PUBLISHED: 02-08-2011
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Households in malaria endemic countries experience considerable costs in accessing formal health facilities because of childhood malaria. The Ministry of Health in Malawi has defined certain villages as hard-to-reach on the basis of either their distance from health facilities or inaccessibility. Some of these villages have been assigned a community health worker, responsible for referring febrile children to a health facility. Health facility utilization and household costs of attending a health facility were compared between individuals living near the district hospital and those in hard-to-reach villages.
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Most cases of cryptococcal meningitis in HIV-uninfected patients in Vietnam are due to a distinct amplified fragment length polymorphism-defined cluster of Cryptococcus neoformans var. grubii VN1.
J. Clin. Microbiol.
PUBLISHED: 12-15-2010
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Cryptococcal disease most commonly occurs in patients with an underlying immune deficit, most commonly HIV infection, and is due to Cryptococcus neoformans var. grubii. Occasionally disease due to this variety occurs in apparently immunocompetent patients. The relationship between strains infecting immunosuppressed and immunocompetent patients is not clear. Amplified fragment length polymorphism (AFLP) analysis was used to characterize the relationship between strains infecting HIV-infected and uninfected patients. Isolates from 51 HIV-uninfected patients and 100 HIV-infected patients with cryptococcal meningitis were compared. C. neoformans var. grubii VNI was responsible for infections in 73% of HIV-uninfected and 100% of HIV-infected patients. AFLP analysis defined two distinct clusters, VNI? and VNI?. The majority (84%) of isolates from HIV-uninfected patients were VNI?, compared with only 38% of isolates from HIV-infected patients (odds ratio, 8.30; 95% confidence interval [CI], 3.04 to 26.6; P < 0.0001). In HIV-uninfected patients, underlying disease was less frequent in those with VNI? infections. Two clusters of C. neoformans var. grubii VN1 are responsible for the majority of cases of cryptococcal meningitis in Vietnam. The distribution of these clusters differs according to the immune status of the host.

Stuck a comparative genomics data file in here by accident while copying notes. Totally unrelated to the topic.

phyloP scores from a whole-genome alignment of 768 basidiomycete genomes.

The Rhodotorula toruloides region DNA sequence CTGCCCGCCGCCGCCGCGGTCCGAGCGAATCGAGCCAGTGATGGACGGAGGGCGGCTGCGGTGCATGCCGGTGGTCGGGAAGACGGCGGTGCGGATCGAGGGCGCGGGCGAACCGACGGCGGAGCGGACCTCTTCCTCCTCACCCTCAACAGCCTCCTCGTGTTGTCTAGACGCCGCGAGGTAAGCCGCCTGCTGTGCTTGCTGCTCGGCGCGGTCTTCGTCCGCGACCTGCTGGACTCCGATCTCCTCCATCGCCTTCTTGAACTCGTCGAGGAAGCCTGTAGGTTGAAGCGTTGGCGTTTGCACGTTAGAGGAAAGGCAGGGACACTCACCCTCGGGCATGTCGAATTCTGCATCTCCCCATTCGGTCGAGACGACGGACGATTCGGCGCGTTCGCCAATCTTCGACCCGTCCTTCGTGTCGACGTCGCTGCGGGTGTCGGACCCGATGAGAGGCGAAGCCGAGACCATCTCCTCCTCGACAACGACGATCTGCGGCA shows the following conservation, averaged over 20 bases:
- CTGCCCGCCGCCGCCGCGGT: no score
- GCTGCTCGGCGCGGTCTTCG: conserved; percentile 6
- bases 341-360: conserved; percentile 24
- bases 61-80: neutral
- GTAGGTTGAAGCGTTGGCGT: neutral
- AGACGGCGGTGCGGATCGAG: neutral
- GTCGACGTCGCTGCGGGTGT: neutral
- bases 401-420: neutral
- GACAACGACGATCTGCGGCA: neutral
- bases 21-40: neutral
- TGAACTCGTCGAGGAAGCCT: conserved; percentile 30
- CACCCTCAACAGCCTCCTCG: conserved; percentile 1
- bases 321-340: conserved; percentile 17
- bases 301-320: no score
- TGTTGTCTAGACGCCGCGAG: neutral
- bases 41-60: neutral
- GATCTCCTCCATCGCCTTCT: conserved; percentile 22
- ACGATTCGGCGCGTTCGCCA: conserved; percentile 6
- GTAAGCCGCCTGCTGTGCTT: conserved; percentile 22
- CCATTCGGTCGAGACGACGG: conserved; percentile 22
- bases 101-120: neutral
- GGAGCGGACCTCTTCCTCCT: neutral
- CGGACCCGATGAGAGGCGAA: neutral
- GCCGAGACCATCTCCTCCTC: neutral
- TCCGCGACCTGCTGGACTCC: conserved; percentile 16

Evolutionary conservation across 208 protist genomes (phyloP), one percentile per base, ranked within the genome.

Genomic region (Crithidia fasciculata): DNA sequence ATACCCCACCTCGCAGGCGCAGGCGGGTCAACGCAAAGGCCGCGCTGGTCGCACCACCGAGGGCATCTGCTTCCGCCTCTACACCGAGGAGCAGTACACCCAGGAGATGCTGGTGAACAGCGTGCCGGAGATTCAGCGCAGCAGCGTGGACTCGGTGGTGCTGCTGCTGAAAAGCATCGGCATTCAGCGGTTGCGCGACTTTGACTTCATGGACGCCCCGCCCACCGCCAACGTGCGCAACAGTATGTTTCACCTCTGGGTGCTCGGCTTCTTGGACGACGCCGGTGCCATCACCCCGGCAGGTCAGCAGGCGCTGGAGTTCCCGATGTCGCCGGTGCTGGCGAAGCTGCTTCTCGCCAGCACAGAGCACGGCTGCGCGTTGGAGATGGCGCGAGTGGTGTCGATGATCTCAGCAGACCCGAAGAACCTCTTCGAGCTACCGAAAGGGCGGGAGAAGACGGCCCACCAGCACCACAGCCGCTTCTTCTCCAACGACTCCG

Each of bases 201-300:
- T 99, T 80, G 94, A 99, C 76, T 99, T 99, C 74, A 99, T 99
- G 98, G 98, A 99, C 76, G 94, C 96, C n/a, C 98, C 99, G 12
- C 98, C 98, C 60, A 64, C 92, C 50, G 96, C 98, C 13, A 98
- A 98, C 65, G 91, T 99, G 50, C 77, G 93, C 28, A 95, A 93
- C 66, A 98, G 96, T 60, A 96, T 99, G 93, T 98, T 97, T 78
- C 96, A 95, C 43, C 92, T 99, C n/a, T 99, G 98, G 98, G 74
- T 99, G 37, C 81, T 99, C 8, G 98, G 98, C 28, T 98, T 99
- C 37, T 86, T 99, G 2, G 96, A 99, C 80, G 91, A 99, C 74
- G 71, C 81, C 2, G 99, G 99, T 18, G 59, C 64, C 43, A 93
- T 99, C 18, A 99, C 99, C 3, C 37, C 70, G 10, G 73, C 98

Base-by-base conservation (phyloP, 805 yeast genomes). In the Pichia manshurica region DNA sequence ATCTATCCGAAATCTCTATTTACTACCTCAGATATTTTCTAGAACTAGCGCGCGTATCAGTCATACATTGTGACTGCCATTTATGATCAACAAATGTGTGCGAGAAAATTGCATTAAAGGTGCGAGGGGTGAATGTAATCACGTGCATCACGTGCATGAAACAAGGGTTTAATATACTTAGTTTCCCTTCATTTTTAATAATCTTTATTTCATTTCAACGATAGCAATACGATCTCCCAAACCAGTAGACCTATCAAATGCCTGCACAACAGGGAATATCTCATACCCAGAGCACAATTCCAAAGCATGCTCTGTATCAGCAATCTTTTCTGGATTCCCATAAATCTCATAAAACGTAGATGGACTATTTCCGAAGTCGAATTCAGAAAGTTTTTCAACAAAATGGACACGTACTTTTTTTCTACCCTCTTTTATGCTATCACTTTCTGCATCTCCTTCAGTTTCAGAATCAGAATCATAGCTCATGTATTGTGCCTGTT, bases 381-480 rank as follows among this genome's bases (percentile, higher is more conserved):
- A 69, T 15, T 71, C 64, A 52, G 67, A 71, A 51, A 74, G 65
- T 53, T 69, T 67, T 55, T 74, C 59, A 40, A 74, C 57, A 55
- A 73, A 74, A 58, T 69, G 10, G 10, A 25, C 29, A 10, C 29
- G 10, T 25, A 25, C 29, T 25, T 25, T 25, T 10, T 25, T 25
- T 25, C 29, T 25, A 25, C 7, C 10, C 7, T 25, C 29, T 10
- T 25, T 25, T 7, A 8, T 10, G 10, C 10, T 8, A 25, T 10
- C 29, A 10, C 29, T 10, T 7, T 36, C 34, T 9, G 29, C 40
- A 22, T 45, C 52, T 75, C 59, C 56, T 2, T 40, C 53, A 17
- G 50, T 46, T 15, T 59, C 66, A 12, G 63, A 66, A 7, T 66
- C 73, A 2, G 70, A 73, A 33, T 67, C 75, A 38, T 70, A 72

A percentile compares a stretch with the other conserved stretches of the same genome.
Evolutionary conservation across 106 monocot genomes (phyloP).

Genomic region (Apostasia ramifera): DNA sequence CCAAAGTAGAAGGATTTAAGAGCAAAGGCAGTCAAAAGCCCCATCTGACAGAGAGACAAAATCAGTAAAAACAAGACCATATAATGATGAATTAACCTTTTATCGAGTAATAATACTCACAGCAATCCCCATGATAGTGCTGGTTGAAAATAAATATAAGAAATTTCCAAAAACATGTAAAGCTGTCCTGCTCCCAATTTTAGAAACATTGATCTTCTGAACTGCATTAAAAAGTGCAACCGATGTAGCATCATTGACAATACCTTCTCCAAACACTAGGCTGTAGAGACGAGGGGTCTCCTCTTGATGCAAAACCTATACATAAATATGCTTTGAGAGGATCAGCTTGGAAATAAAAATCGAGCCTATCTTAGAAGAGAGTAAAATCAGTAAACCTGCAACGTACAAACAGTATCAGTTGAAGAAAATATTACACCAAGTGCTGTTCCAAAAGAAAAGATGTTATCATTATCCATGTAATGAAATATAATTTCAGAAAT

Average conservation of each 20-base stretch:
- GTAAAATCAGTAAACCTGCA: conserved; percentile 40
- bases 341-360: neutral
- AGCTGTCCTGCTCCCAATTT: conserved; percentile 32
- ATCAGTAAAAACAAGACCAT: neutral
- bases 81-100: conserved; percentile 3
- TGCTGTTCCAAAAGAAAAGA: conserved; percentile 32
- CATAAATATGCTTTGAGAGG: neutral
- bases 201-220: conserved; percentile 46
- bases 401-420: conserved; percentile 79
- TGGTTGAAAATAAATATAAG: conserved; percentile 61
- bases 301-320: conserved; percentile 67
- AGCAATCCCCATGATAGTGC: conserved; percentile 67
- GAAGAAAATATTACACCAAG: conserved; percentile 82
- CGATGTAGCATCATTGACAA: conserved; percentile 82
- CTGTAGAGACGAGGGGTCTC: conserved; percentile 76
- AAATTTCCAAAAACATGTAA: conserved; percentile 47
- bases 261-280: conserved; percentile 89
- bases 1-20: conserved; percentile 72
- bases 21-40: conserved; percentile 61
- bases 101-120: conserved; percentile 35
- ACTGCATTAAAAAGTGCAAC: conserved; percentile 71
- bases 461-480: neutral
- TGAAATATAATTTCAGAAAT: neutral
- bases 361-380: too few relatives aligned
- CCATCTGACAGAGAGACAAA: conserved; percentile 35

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Barriers to starting ART and how they can be overcome: individual and operational factors associated with early and late start of treatment.
Trop. Med. Int. Health
PUBLISHED: 10-20-2010
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Despite expanding access to antiretroviral therapy (ART) in Sub-Saharan Africa, there are few data on patients perceptions about starting ART to explore issues affecting decisions to start ART in eligible individuals during the ART roll out.